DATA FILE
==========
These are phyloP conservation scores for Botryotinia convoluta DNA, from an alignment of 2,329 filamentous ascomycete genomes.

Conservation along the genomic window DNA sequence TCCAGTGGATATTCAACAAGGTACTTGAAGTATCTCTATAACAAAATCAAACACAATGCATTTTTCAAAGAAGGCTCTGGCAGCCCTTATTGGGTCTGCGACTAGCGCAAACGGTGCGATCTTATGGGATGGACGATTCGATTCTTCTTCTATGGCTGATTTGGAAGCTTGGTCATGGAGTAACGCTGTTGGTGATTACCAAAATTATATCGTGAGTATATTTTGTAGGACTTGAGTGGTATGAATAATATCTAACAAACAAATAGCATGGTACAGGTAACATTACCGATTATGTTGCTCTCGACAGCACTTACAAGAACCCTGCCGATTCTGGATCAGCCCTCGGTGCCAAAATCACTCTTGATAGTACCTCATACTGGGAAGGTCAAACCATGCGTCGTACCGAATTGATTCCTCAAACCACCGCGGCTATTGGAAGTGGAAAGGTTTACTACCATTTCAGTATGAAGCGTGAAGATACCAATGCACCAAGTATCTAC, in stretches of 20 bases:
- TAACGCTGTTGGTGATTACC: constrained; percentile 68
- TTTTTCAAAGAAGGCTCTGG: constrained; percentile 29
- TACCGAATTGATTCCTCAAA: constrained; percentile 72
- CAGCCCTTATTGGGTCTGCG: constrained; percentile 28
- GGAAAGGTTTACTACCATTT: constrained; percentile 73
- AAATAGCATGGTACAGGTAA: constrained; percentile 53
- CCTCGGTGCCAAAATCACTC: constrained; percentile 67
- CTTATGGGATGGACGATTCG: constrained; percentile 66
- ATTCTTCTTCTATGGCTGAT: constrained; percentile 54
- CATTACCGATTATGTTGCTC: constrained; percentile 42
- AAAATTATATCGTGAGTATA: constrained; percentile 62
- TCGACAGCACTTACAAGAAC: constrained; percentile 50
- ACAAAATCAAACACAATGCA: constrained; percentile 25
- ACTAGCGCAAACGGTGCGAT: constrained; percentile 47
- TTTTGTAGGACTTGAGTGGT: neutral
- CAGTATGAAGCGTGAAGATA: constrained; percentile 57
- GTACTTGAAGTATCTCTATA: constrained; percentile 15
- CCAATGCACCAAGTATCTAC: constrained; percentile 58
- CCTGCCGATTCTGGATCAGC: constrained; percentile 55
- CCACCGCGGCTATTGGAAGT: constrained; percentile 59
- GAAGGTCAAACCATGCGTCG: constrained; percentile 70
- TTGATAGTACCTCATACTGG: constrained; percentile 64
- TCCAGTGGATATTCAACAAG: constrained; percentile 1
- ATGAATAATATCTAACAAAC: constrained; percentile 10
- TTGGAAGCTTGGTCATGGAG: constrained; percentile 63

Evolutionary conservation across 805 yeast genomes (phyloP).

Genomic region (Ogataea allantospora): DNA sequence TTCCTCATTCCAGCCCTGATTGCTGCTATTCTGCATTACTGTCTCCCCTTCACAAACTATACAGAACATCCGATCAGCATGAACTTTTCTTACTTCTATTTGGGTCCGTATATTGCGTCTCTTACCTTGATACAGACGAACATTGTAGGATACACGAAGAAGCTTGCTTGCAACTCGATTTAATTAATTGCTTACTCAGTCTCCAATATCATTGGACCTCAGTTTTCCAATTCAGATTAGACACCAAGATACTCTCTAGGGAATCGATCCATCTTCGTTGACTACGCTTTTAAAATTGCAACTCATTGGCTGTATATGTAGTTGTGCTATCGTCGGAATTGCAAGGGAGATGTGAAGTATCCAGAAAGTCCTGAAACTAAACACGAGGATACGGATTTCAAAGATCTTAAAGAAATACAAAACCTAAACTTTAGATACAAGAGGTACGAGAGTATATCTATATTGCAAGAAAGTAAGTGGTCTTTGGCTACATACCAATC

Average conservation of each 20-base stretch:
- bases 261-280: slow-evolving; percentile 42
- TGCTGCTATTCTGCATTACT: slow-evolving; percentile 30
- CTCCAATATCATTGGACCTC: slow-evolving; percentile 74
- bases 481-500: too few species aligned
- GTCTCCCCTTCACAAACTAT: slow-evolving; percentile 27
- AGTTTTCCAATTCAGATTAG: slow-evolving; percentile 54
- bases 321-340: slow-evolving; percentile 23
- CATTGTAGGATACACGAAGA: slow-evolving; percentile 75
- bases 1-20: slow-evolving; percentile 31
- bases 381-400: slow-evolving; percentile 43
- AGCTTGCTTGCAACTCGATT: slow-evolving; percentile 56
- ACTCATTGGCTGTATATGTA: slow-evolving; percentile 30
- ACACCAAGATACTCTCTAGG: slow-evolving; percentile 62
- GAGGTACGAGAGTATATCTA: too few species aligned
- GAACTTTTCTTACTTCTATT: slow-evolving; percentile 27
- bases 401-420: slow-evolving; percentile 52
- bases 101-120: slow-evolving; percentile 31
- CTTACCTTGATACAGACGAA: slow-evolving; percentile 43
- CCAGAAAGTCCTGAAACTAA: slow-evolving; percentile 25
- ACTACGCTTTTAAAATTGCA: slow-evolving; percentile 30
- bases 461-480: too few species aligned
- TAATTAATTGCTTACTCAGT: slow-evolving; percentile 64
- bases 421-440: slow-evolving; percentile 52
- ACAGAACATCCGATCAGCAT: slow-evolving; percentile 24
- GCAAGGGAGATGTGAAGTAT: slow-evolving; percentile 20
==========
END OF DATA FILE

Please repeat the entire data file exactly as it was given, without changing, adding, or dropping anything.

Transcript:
These are phyloP conservation scores for Botryotinia convoluta DNA, from an alignment of 2,329 filamentous ascomycete genomes.

Conservation along the genomic window DNA sequence TCCAGTGGATATTCAACAAGGTACTTGAAGTATCTCTATAACAAAATCAAACACAATGCATTTTTCAAAGAAGGCTCTGGCAGCCCTTATTGGGTCTGCGACTAGCGCAAACGGTGCGATCTTATGGGATGGACGATTCGATTCTTCTTCTATGGCTGATTTGGAAGCTTGGTCATGGAGTAACGCTGTTGGTGATTACCAAAATTATATCGTGAGTATATTTTGTAGGACTTGAGTGGTATGAATAATATCTAACAAACAAATAGCATGGTACAGGTAACATTACCGATTATGTTGCTCTCGACAGCACTTACAAGAACCCTGCCGATTCTGGATCAGCCCTCGGTGCCAAAATCACTCTTGATAGTACCTCATACTGGGAAGGTCAAACCATGCGTCGTACCGAATTGATTCCTCAAACCACCGCGGCTATTGGAAGTGGAAAGGTTTACTACCATTTCAGTATGAAGCGTGAAGATACCAATGCACCAAGTATCTAC, in stretches of 20 bases:
- TAACGCTGTTGGTGATTACC: constrained; percentile 68
- TTTTTCAAAGAAGGCTCTGG: constrained; percentile 29
- TACCGAATTGATTCCTCAAA: constrained; percentile 72
- CAGCCCTTATTGGGTCTGCG: constrained; percentile 28
- GGAAAGGTTTACTACCATTT: constrained; percentile 73
- AAATAGCATGGTACAGGTAA: constrained; percentile 53
- CCTCGGTGCCAAAATCACTC: constrained; percentile 67
- CTTATGGGATGGACGATTCG: constrained; percentile 66
- ATTCTTCTTCTATGGCTGAT: constrained; percentile 54
- CATTACCGATTATGTTGCTC: constrained; percentile 42
- AAAATTATATCGTGAGTATA: constrained; percentile 62
- TCGACAGCACTTACAAGAAC: constrained; percentile 50
- ACAAAATCAAACACAATGCA: constrained; percentile 25
- ACTAGCGCAAACGGTGCGAT: constrained; percentile 47
- TTTTGTAGGACTTGAGTGGT: neutral
- CAGTATGAAGCGTGAAGATA: constrained; percentile 57
- GTACTTGAAGTATCTCTATA: constrained; percentile 15
- CCAATGCACCAAGTATCTAC: constrained; percentile 58
- CCTGCCGATTCTGGATCAGC: constrained; percentile 55
- CCACCGCGGCTATTGGAAGT: constrained; percentile 59
- GAAGGTCAAACCATGCGTCG: constrained; percentile 70
- TTGATAGTACCTCATACTGG: constrained; percentile 64
- TCCAGTGGATATTCAACAAG: constrained; percentile 1
- ATGAATAATATCTAACAAAC: constrained; percentile 10
- TTGGAAGCTTGGTCATGGAG: constrained; percentile 63

Evolutionary conservation across 805 yeast genomes (phyloP).

Genomic region (Ogataea allantospora): DNA sequence TTCCTCATTCCAGCCCTGATTGCTGCTATTCTGCATTACTGTCTCCCCTTCACAAACTATACAGAACATCCGATCAGCATGAACTTTTCTTACTTCTATTTGGGTCCGTATATTGCGTCTCTTACCTTGATACAGACGAACATTGTAGGATACACGAAGAAGCTTGCTTGCAACTCGATTTAATTAATTGCTTACTCAGTCTCCAATATCATTGGACCTCAGTTTTCCAATTCAGATTAGACACCAAGATACTCTCTAGGGAATCGATCCATCTTCGTTGACTACGCTTTTAAAATTGCAACTCATTGGCTGTATATGTAGTTGTGCTATCGTCGGAATTGCAAGGGAGATGTGAAGTATCCAGAAAGTCCTGAAACTAAACACGAGGATACGGATTTCAAAGATCTTAAAGAAATACAAAACCTAAACTTTAGATACAAGAGGTACGAGAGTATATCTATATTGCAAGAAAGTAAGTGGTCTTTGGCTACATACCAATC

Average conservation of each 20-base stretch:
- bases 261-280: slow-evolving; percentile 42
- TGCTGCTATTCTGCATTACT: slow-evolving; percentile 30
- CTCCAATATCATTGGACCTC: slow-evolving; percentile 74
- bases 481-500: too few species aligned
- GTCTCCCCTTCACAAACTAT: slow-evolving; percentile 27
- AGTTTTCCAATTCAGATTAG: slow-evolving; percentile 54
- bases 321-340: slow-evolving; percentile 23
- CATTGTAGGATACACGAAGA: slow-evolving; percentile 75
- bases 1-20: slow-evolving; percentile 31
- bases 381-400: slow-evolving; percentile 43
- AGCTTGCTTGCAACTCGATT: slow-evolving; percentile 56
- ACTCATTGGCTGTATATGTA: slow-evolving; percentile 30
- ACACCAAGATACTCTCTAGG: slow-evolving; percentile 62
- GAGGTACGAGAGTATATCTA: too few species aligned
- GAACTTTTCTTACTTCTATT: slow-evolving; percentile 27
- bases 401-420: slow-evolving; percentile 52
- bases 101-120: slow-evolving; percentile 31
- CTTACCTTGATACAGACGAA: slow-evolving; percentile 43
- CCAGAAAGTCCTGAAACTAA: slow-evolving; percentile 25
- ACTACGCTTTTAAAATTGCA: slow-evolving; percentile 30
- bases 461-480: too few species aligned
- TAATTAATTGCTTACTCAGT: slow-evolving; percentile 64
- bases 421-440: slow-evolving; percentile 52
- ACAGAACATCCGATCAGCAT: slow-evolving; percentile 24
- GCAAGGGAGATGTGAAGTAT: slow-evolving; percentile 20